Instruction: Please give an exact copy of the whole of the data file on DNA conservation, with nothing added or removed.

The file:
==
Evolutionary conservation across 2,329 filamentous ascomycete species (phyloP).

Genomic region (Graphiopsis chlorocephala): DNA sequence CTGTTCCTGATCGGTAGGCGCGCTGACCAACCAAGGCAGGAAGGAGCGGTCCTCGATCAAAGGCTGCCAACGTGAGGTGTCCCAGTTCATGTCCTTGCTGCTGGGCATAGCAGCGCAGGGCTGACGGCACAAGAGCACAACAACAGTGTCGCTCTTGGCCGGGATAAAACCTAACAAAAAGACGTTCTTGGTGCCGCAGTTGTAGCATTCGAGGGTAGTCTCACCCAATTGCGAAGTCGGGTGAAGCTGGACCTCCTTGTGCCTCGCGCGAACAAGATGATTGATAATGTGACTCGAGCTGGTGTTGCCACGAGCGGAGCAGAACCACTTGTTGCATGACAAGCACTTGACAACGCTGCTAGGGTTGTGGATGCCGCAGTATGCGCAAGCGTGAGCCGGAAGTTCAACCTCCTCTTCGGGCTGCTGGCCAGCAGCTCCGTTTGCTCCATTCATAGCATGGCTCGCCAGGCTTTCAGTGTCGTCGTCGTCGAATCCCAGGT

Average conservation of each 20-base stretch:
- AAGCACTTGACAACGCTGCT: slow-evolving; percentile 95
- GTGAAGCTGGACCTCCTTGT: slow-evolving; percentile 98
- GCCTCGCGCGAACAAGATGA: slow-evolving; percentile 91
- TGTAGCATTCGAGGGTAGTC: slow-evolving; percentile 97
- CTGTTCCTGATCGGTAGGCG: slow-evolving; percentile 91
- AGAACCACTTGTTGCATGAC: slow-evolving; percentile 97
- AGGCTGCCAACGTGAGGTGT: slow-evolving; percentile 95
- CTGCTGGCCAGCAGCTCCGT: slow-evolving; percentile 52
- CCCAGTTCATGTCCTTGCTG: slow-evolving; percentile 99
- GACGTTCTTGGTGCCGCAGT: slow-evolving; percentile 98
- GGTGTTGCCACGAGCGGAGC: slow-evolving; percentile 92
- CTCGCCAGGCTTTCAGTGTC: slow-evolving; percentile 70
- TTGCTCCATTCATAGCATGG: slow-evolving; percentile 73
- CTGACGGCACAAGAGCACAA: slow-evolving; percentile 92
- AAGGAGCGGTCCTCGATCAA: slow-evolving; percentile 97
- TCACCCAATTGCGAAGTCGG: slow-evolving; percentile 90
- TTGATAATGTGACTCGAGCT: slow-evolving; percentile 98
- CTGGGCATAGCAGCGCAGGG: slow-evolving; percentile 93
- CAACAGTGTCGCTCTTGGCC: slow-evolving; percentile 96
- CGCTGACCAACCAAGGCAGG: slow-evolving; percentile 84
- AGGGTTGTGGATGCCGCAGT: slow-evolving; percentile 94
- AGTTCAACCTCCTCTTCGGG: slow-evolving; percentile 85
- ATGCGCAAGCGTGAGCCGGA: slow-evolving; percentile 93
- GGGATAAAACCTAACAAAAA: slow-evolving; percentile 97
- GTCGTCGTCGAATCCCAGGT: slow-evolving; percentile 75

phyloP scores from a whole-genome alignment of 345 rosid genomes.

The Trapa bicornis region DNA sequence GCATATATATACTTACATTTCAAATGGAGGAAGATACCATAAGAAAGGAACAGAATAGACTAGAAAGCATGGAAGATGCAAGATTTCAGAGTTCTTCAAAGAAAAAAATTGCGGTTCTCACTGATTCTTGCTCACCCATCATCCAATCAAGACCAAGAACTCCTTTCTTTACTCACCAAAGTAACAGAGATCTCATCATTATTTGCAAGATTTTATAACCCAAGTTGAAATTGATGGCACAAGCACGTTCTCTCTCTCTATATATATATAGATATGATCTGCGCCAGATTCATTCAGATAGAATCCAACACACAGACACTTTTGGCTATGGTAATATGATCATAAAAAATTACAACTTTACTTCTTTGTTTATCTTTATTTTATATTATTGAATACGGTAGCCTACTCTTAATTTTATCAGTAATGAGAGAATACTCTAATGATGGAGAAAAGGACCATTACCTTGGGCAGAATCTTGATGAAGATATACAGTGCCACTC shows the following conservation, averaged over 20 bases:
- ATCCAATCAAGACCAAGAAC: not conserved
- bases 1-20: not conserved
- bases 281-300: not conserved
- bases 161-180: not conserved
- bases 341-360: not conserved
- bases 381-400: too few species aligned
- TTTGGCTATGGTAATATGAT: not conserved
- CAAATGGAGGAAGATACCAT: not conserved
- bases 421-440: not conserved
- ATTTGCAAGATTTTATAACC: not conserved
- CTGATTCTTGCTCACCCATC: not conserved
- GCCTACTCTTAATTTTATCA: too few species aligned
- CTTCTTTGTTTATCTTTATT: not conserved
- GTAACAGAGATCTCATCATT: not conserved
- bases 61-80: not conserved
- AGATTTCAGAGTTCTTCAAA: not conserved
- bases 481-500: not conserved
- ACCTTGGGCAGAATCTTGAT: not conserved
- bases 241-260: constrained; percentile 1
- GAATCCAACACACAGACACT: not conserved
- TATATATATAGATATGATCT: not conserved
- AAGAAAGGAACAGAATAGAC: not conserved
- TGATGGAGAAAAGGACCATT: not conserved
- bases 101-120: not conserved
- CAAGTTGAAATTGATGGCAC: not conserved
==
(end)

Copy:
Evolutionary conservation across 2,329 filamentous ascomycete species (phyloP).

Genomic region (Graphiopsis chlorocephala): DNA sequence CTGTTCCTGATCGGTAGGCGCGCTGACCAACCAAGGCAGGAAGGAGCGGTCCTCGATCAAAGGCTGCCAACGTGAGGTGTCCCAGTTCATGTCCTTGCTGCTGGGCATAGCAGCGCAGGGCTGACGGCACAAGAGCACAACAACAGTGTCGCTCTTGGCCGGGATAAAACCTAACAAAAAGACGTTCTTGGTGCCGCAGTTGTAGCATTCGAGGGTAGTCTCACCCAATTGCGAAGTCGGGTGAAGCTGGACCTCCTTGTGCCTCGCGCGAACAAGATGATTGATAATGTGACTCGAGCTGGTGTTGCCACGAGCGGAGCAGAACCACTTGTTGCATGACAAGCACTTGACAACGCTGCTAGGGTTGTGGATGCCGCAGTATGCGCAAGCGTGAGCCGGAAGTTCAACCTCCTCTTCGGGCTGCTGGCCAGCAGCTCCGTTTGCTCCATTCATAGCATGGCTCGCCAGGCTTTCAGTGTCGTCGTCGTCGAATCCCAGGT

Average conservation of each 20-base stretch:
- AAGCACTTGACAACGCTGCT: slow-evolving; percentile 95
- GTGAAGCTGGACCTCCTTGT: slow-evolving; percentile 98
- GCCTCGCGCGAACAAGATGA: slow-evolving; percentile 91
- TGTAGCATTCGAGGGTAGTC: slow-evolving; percentile 97
- CTGTTCCTGATCGGTAGGCG: slow-evolving; percentile 91
- AGAACCACTTGTTGCATGAC: slow-evolving; percentile 97
- AGGCTGCCAACGTGAGGTGT: slow-evolving; percentile 95
- CTGCTGGCCAGCAGCTCCGT: slow-evolving; percentile 52
- CCCAGTTCATGTCCTTGCTG: slow-evolving; percentile 99
- GACGTTCTTGGTGCCGCAGT: slow-evolving; percentile 98
- GGTGTTGCCACGAGCGGAGC: slow-evolving; percentile 92
- CTCGCCAGGCTTTCAGTGTC: slow-evolving; percentile 70
- TTGCTCCATTCATAGCATGG: slow-evolving; percentile 73
- CTGACGGCACAAGAGCACAA: slow-evolving; percentile 92
- AAGGAGCGGTCCTCGATCAA: slow-evolving; percentile 97
- TCACCCAATTGCGAAGTCGG: slow-evolving; percentile 90
- TTGATAATGTGACTCGAGCT: slow-evolving; percentile 98
- CTGGGCATAGCAGCGCAGGG: slow-evolving; percentile 93
- CAACAGTGTCGCTCTTGGCC: slow-evolving; percentile 96
- CGCTGACCAACCAAGGCAGG: slow-evolving; percentile 84
- AGGGTTGTGGATGCCGCAGT: slow-evolving; percentile 94
- AGTTCAACCTCCTCTTCGGG: slow-evolving; percentile 85
- ATGCGCAAGCGTGAGCCGGA: slow-evolving; percentile 93
- GGGATAAAACCTAACAAAAA: slow-evolving; percentile 97
- GTCGTCGTCGAATCCCAGGT: slow-evolving; percentile 75

phyloP scores from a whole-genome alignment of 345 rosid genomes.

The Trapa bicornis region DNA sequence GCATATATATACTTACATTTCAAATGGAGGAAGATACCATAAGAAAGGAACAGAATAGACTAGAAAGCATGGAAGATGCAAGATTTCAGAGTTCTTCAAAGAAAAAAATTGCGGTTCTCACTGATTCTTGCTCACCCATCATCCAATCAAGACCAAGAACTCCTTTCTTTACTCACCAAAGTAACAGAGATCTCATCATTATTTGCAAGATTTTATAACCCAAGTTGAAATTGATGGCACAAGCACGTTCTCTCTCTCTATATATATATAGATATGATCTGCGCCAGATTCATTCAGATAGAATCCAACACACAGACACTTTTGGCTATGGTAATATGATCATAAAAAATTACAACTTTACTTCTTTGTTTATCTTTATTTTATATTATTGAATACGGTAGCCTACTCTTAATTTTATCAGTAATGAGAGAATACTCTAATGATGGAGAAAAGGACCATTACCTTGGGCAGAATCTTGATGAAGATATACAGTGCCACTC shows the following conservation, averaged over 20 bases:
- ATCCAATCAAGACCAAGAAC: not conserved
- bases 1-20: not conserved
- bases 281-300: not conserved
- bases 161-180: not conserved
- bases 341-360: not conserved
- bases 381-400: too few species aligned
- TTTGGCTATGGTAATATGAT: not conserved
- CAAATGGAGGAAGATACCAT: not conserved
- bases 421-440: not conserved
- ATTTGCAAGATTTTATAACC: not conserved
- CTGATTCTTGCTCACCCATC: not conserved
- GCCTACTCTTAATTTTATCA: too few species aligned
- CTTCTTTGTTTATCTTTATT: not conserved
- GTAACAGAGATCTCATCATT: not conserved
- bases 61-80: not conserved
- AGATTTCAGAGTTCTTCAAA: not conserved
- bases 481-500: not conserved
- ACCTTGGGCAGAATCTTGAT: not conserved
- bases 241-260: constrained; percentile 1
- GAATCCAACACACAGACACT: not conserved
- TATATATATAGATATGATCT: not conserved
- AAGAAAGGAACAGAATAGAC: not conserved
- TGATGGAGAAAAGGACCATT: not conserved
- bases 101-120: not conserved
- CAAGTTGAAATTGATGGCAC: not conserved